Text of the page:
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A doctor explaining a shunt procedure to a woman

A shunt procedure is a type of brain tumor surgery that can help alleviate pressure within the skull. In a healthy individual, a clear, watery liquid called cerebral spinal fluid (CSF) circulates throughout the brain and spine, serving as a cushion that protects against damage. A brain tumor, however, can block CSF from circulating as it normally does, allowing excess fluid to build up within the brain – this is called hydrocephalus. This can lead to headaches, nausea, neurological complications and other potentially critical issues. When this occurs, a surgeon can place a shunt (a small, hollow tube) in the brain to drain the excess fluid and relieve the associated side effects.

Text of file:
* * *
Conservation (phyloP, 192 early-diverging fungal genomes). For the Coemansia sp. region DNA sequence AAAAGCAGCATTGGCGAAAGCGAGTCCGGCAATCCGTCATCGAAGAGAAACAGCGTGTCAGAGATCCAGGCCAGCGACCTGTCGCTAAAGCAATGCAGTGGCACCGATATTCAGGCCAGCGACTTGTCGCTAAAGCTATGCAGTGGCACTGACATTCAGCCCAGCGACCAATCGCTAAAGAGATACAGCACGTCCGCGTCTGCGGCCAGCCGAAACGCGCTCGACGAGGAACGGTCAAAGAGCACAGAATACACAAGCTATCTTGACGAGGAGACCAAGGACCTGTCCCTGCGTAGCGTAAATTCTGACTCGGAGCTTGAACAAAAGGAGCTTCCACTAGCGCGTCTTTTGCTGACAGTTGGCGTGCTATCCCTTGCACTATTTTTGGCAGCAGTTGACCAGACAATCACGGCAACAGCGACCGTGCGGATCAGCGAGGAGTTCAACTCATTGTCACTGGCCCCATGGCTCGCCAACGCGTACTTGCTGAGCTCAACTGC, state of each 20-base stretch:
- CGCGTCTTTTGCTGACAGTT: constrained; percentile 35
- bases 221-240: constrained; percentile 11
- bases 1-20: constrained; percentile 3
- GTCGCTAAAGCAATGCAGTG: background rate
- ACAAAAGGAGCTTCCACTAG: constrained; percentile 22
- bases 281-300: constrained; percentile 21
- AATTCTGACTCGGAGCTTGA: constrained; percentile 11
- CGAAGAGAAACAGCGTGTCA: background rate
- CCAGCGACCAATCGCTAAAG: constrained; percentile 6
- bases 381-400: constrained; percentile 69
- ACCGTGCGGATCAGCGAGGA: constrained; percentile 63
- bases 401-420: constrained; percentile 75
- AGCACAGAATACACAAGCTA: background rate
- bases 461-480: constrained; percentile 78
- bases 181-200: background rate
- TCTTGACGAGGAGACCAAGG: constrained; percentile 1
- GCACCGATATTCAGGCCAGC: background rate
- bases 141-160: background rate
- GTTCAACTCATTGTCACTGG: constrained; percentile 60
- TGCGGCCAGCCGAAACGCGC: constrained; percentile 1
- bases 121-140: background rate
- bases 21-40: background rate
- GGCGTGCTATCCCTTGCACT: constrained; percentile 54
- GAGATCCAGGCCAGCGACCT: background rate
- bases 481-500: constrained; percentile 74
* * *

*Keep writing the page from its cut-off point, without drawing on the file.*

Because a shunt procedure does not address a tumor itself, it may be combined with one or more other surgical treatments that are designed to remove cancerous cells from the body. In some situations, patients might develop hydrocephalus in a delayed manner after removal of a tumor. Hence, a surgeon may place a shunt at the time the tumor is removed, or at a later time.

Moffitt Cancer Center – a high-volume cancer center – performs thousands of brain and skull base surgeries each year, including many shunt procedures. Our highly experienced surgical oncologists are leaders in the field of brain surgery, utilizing today’s most advanced techniques to routinely exceed survival expectations and help our patients improve their quality of life.

To learn more about the shunt procedure or any of the other surgical brain tumor treatments offered at Moffitt, call 1-888-663-3488 or submit a new patient registration form online. No referral is required.